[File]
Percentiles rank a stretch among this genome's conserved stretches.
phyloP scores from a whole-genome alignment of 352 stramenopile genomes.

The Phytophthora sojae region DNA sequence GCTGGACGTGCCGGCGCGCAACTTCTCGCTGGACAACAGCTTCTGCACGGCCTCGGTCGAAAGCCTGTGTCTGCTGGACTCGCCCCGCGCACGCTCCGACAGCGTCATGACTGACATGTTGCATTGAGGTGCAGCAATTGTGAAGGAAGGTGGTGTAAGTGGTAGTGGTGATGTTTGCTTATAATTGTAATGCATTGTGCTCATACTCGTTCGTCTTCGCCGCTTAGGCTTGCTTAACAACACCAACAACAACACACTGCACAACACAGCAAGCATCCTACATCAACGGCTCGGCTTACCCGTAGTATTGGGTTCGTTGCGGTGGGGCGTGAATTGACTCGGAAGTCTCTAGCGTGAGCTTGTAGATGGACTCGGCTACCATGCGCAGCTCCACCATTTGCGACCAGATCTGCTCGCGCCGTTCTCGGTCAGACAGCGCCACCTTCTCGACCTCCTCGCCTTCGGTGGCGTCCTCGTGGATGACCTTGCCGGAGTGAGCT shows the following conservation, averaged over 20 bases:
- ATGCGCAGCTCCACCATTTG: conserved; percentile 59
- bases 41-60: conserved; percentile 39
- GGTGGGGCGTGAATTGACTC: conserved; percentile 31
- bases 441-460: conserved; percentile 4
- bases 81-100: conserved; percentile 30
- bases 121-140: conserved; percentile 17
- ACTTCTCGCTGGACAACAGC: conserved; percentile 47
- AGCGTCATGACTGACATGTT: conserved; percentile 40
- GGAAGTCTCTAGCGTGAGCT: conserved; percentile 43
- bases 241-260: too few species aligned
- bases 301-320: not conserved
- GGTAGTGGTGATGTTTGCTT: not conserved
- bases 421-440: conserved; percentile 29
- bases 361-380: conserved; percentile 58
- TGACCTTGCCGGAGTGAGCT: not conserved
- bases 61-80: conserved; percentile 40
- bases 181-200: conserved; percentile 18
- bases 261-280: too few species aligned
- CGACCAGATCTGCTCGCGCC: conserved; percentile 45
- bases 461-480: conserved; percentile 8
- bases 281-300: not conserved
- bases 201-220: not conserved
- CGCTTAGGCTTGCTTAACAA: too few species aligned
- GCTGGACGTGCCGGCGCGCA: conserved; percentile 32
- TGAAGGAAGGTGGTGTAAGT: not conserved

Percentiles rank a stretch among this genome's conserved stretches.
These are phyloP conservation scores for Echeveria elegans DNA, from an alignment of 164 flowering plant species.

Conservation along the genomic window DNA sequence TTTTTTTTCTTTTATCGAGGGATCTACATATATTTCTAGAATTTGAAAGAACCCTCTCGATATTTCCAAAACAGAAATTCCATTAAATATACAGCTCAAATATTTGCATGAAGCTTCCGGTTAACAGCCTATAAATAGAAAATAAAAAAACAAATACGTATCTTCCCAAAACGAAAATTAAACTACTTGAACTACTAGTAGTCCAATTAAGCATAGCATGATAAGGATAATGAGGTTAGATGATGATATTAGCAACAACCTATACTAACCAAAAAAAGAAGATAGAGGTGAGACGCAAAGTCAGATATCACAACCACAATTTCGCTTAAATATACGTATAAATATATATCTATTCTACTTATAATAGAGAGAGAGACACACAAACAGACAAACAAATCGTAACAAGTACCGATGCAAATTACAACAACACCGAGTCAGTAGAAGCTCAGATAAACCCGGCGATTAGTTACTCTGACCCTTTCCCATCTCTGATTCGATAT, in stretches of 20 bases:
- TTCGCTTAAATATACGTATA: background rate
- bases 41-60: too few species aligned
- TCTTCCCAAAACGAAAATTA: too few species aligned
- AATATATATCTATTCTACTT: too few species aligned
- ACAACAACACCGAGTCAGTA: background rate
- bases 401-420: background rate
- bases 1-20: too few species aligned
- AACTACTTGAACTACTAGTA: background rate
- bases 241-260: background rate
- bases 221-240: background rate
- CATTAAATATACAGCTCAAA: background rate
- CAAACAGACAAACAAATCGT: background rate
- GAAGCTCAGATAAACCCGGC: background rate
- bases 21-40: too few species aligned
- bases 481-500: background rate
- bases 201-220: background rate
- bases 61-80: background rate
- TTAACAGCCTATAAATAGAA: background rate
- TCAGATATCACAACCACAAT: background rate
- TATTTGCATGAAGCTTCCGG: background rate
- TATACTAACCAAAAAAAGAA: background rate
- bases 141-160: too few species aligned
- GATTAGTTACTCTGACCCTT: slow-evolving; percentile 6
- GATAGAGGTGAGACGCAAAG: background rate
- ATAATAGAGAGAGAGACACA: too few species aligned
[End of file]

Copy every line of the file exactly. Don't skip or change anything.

Percentiles rank a stretch among this genome's conserved stretches.
phyloP scores from a whole-genome alignment of 352 stramenopile genomes.

The Phytophthora sojae region DNA sequence GCTGGACGTGCCGGCGCGCAACTTCTCGCTGGACAACAGCTTCTGCACGGCCTCGGTCGAAAGCCTGTGTCTGCTGGACTCGCCCCGCGCACGCTCCGACAGCGTCATGACTGACATGTTGCATTGAGGTGCAGCAATTGTGAAGGAAGGTGGTGTAAGTGGTAGTGGTGATGTTTGCTTATAATTGTAATGCATTGTGCTCATACTCGTTCGTCTTCGCCGCTTAGGCTTGCTTAACAACACCAACAACAACACACTGCACAACACAGCAAGCATCCTACATCAACGGCTCGGCTTACCCGTAGTATTGGGTTCGTTGCGGTGGGGCGTGAATTGACTCGGAAGTCTCTAGCGTGAGCTTGTAGATGGACTCGGCTACCATGCGCAGCTCCACCATTTGCGACCAGATCTGCTCGCGCCGTTCTCGGTCAGACAGCGCCACCTTCTCGACCTCCTCGCCTTCGGTGGCGTCCTCGTGGATGACCTTGCCGGAGTGAGCT shows the following conservation, averaged over 20 bases:
- ATGCGCAGCTCCACCATTTG: conserved; percentile 59
- bases 41-60: conserved; percentile 39
- GGTGGGGCGTGAATTGACTC: conserved; percentile 31
- bases 441-460: conserved; percentile 4
- bases 81-100: conserved; percentile 30
- bases 121-140: conserved; percentile 17
- ACTTCTCGCTGGACAACAGC: conserved; percentile 47
- AGCGTCATGACTGACATGTT: conserved; percentile 40
- GGAAGTCTCTAGCGTGAGCT: conserved; percentile 43
- bases 241-260: too few species aligned
- bases 301-320: not conserved
- GGTAGTGGTGATGTTTGCTT: not conserved
- bases 421-440: conserved; percentile 29
- bases 361-380: conserved; percentile 58
- TGACCTTGCCGGAGTGAGCT: not conserved
- bases 61-80: conserved; percentile 40
- bases 181-200: conserved; percentile 18
- bases 261-280: too few species aligned
- CGACCAGATCTGCTCGCGCC: conserved; percentile 45
- bases 461-480: conserved; percentile 8
- bases 281-300: not conserved
- bases 201-220: not conserved
- CGCTTAGGCTTGCTTAACAA: too few species aligned
- GCTGGACGTGCCGGCGCGCA: conserved; percentile 32
- TGAAGGAAGGTGGTGTAAGT: not conserved

Percentiles rank a stretch among this genome's conserved stretches.
These are phyloP conservation scores for Echeveria elegans DNA, from an alignment of 164 flowering plant species.

Conservation along the genomic window DNA sequence TTTTTTTTCTTTTATCGAGGGATCTACATATATTTCTAGAATTTGAAAGAACCCTCTCGATATTTCCAAAACAGAAATTCCATTAAATATACAGCTCAAATATTTGCATGAAGCTTCCGGTTAACAGCCTATAAATAGAAAATAAAAAAACAAATACGTATCTTCCCAAAACGAAAATTAAACTACTTGAACTACTAGTAGTCCAATTAAGCATAGCATGATAAGGATAATGAGGTTAGATGATGATATTAGCAACAACCTATACTAACCAAAAAAAGAAGATAGAGGTGAGACGCAAAGTCAGATATCACAACCACAATTTCGCTTAAATATACGTATAAATATATATCTATTCTACTTATAATAGAGAGAGAGACACACAAACAGACAAACAAATCGTAACAAGTACCGATGCAAATTACAACAACACCGAGTCAGTAGAAGCTCAGATAAACCCGGCGATTAGTTACTCTGACCCTTTCCCATCTCTGATTCGATAT, in stretches of 20 bases:
- TTCGCTTAAATATACGTATA: background rate
- bases 41-60: too few species aligned
- TCTTCCCAAAACGAAAATTA: too few species aligned
- AATATATATCTATTCTACTT: too few species aligned
- ACAACAACACCGAGTCAGTA: background rate
- bases 401-420: background rate
- bases 1-20: too few species aligned
- AACTACTTGAACTACTAGTA: background rate
- bases 241-260: background rate
- bases 221-240: background rate
- CATTAAATATACAGCTCAAA: background rate
- CAAACAGACAAACAAATCGT: background rate
- GAAGCTCAGATAAACCCGGC: background rate
- bases 21-40: too few species aligned
- bases 481-500: background rate
- bases 201-220: background rate
- bases 61-80: background rate
- TTAACAGCCTATAAATAGAA: background rate
- TCAGATATCACAACCACAAT: background rate
- TATTTGCATGAAGCTTCCGG: background rate
- TATACTAACCAAAAAAAGAA: background rate
- bases 141-160: too few species aligned
- GATTAGTTACTCTGACCCTT: slow-evolving; percentile 6
- GATAGAGGTGAGACGCAAAG: background rate
- ATAATAGAGAGAGAGACACA: too few species aligned